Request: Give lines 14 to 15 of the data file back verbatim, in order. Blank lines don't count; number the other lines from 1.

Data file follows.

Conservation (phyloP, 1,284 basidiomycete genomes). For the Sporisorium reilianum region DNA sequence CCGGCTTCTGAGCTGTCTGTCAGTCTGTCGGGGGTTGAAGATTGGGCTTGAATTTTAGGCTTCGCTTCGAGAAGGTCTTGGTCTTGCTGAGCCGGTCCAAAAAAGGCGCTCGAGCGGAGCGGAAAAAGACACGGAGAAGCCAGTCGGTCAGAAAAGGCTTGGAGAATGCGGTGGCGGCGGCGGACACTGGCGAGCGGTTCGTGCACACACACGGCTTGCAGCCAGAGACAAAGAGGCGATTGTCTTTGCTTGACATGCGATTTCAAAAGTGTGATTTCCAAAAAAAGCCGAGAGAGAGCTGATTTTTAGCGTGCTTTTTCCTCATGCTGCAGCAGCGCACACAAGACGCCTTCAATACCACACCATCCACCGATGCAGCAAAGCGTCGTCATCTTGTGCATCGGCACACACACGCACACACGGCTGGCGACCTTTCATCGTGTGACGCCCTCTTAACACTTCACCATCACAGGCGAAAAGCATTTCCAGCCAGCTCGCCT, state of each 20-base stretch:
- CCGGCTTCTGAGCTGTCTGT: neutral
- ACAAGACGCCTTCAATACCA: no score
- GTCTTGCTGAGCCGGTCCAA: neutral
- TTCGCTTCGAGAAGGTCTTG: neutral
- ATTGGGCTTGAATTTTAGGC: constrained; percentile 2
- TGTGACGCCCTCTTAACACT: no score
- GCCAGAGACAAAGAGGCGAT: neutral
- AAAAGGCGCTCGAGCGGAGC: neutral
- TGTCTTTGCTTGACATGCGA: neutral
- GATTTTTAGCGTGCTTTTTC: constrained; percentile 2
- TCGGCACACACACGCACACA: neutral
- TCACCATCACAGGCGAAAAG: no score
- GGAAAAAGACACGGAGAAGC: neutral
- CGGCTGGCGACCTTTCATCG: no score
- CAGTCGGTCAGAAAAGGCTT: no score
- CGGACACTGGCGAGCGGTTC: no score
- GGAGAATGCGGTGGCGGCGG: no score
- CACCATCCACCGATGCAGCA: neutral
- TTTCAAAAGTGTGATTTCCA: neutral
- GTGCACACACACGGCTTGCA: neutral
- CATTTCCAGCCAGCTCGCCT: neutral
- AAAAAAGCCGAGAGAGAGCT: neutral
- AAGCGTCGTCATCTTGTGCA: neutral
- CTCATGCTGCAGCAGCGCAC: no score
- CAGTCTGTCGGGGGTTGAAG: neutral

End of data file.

- GGAAAAAGACACGGAGAAGC: neutral
- CGGCTGGCGACCTTTCATCG: no score